Humble Learning

I’ve had some major victories in the taste department lately. Raven Two-One was really good! A friend and neighbor said it was the best one yet. I’m glad I’m taking a lot of really good notes every time I brew so I can recreate the ones that turn out well. But… none of them have really bombed. I’ve never had one that really sucked. I’ve made batches that turned out well, but weren’t necessarily my favorite type of beer, like SouthEast Woodcreek Ale, which was like Bud Light.

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I picked this up and learned quite a lot already.

I’ve been reading this book a lot lately, and have learned a great deal! I’ve learned some ways to make my sparge more efficient and to better activate my yeast. I learned about how to tell when your mash is done and how to calculate efficiency. I learned some better ways to match up hops with malt types and and some better methods for pitching the hops during the boil.

My problem is… I’m starting to get a big head! I’ve been trying a lot of beers lately and sometimes I think aloud, “Hey, my beer is better than this!”

Well, I think that’s not fair and is probably a bad way to think. I may need a batch to really turn out lousy so I don’t get too big of a head. I think when you’re brewing, it’s good to be humble, accept a lot of constructive feedback, and remember the differences between homebrewing and professional brews.

Professional breweries have a lot of advantages. They are better prepared to control temperature, sparge rate and other essentials for brewing. They also have the advantage that they don’t have to brew on a short timeline like I do. I need to start brewing at around 7PM and finish around midnight. I really can’t brew when the kids are awake.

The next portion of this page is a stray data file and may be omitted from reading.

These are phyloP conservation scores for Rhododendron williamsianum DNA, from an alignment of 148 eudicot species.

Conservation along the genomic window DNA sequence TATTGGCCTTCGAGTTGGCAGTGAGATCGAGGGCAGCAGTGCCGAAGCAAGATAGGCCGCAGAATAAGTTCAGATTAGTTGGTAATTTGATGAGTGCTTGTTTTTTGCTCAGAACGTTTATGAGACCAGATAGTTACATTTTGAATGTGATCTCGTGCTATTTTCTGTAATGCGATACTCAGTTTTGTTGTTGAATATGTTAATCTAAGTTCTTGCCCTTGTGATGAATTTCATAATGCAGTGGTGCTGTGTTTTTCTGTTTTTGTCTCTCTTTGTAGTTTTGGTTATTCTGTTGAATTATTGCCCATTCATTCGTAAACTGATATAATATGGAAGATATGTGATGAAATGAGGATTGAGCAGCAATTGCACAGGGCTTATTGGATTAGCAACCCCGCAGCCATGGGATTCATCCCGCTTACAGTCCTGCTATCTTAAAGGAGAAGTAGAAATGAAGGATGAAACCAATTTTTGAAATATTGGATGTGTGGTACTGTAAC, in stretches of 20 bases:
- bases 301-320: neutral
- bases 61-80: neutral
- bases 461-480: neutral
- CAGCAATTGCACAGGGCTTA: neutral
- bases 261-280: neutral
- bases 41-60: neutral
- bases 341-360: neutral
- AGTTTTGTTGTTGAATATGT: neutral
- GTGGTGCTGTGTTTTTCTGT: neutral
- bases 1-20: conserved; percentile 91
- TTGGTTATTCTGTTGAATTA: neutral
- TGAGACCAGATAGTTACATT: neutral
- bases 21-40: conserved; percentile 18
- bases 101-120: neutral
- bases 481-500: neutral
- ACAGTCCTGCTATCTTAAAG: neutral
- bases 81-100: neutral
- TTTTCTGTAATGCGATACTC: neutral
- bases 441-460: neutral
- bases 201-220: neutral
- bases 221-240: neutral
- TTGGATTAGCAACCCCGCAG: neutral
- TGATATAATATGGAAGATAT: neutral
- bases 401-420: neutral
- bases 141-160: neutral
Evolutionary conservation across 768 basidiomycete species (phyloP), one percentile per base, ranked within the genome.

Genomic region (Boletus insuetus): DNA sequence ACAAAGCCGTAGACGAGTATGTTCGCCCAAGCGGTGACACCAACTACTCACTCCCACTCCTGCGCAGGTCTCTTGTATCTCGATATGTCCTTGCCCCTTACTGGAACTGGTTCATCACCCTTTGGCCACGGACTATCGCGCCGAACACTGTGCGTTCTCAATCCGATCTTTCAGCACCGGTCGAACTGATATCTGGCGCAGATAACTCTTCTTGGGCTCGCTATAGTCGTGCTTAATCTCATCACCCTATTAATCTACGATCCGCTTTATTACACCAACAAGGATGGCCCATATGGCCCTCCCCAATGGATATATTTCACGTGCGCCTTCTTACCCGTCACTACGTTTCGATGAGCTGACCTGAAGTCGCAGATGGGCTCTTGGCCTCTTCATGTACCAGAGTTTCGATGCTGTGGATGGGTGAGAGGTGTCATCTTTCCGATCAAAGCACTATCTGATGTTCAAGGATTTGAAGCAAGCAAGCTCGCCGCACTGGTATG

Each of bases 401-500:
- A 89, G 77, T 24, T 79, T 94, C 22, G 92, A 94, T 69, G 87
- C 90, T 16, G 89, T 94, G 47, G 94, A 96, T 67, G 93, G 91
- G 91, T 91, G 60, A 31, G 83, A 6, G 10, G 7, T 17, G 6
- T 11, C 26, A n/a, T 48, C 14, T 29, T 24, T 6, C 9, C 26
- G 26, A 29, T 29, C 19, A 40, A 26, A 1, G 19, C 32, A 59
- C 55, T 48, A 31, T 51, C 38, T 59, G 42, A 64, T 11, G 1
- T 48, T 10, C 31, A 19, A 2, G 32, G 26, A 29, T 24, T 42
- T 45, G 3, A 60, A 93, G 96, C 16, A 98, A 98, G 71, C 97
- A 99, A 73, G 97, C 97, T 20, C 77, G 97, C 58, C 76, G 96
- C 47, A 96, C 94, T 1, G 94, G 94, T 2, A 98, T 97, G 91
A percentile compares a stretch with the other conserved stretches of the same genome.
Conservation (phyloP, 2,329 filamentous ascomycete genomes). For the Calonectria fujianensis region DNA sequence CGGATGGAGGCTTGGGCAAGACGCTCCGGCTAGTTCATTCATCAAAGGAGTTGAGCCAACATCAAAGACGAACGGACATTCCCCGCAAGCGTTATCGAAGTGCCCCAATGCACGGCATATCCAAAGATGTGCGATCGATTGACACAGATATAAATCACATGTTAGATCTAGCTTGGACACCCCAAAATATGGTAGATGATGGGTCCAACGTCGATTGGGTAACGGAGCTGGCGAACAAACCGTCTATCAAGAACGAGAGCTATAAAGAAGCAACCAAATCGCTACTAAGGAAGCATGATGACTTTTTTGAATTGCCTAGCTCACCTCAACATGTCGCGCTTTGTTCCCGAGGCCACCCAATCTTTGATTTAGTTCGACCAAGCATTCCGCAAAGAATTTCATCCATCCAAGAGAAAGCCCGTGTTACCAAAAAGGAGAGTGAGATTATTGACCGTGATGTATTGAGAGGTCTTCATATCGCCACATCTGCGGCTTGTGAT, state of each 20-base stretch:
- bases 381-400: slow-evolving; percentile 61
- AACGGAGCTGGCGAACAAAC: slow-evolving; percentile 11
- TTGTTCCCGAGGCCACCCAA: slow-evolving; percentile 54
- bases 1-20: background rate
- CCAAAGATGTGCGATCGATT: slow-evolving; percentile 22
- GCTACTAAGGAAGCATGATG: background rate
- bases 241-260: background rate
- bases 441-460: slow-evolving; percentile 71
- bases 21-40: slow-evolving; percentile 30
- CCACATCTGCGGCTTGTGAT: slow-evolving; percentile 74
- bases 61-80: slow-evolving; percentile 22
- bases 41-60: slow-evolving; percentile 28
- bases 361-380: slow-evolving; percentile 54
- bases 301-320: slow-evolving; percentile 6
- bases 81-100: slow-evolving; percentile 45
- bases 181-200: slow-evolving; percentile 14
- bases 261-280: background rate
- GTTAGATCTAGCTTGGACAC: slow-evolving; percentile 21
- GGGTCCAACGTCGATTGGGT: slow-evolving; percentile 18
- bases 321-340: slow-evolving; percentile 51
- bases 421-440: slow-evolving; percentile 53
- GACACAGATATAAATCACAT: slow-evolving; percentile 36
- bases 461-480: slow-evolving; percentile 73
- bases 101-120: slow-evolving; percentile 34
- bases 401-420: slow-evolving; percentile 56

Homebrewers have some advantages as well, though. When the beer is ready to drink, it doesn’t get manhandled by delivery personnel. It never gets exposed to sunlight and it always stays the same temperature because it’s not being carried outside then inside then outside again and again. I’m also always drinking fresh beer. It hasn’t been sitting on a shelf in a store.

With Ironman War Brew, I made some mistakes. I was drinking and having a good time and forgot some essentials like taking a gravity reading. I learned a bunch of things I did wrong with my sparge from reading Palmer’s book. Also: I didn’t see ANY attenuation bubbles in the first few days of fermenting. Now, that’s not a deal-breaker… from everything I’ve read online and in Palmer’s book, I just need to LEAVE IT ALONE. If I could do this one again, I would change quite a bit of my process.

Learning is good! I’ve always felt that the fastest way to learn something is to screw it up. But, a good way to learn is to always seek feedback, good and bad. Always find new sources of knowledge, try new things and take good notes. I am constantly reminded of the Deming-Shewart Cycle. Constant improvement is based on planning, doing, checking and acting. Or PLAN-DO-STUDY-ACT.

Maybe I just need this one to turn out like shit so I stay humble and learn fast.

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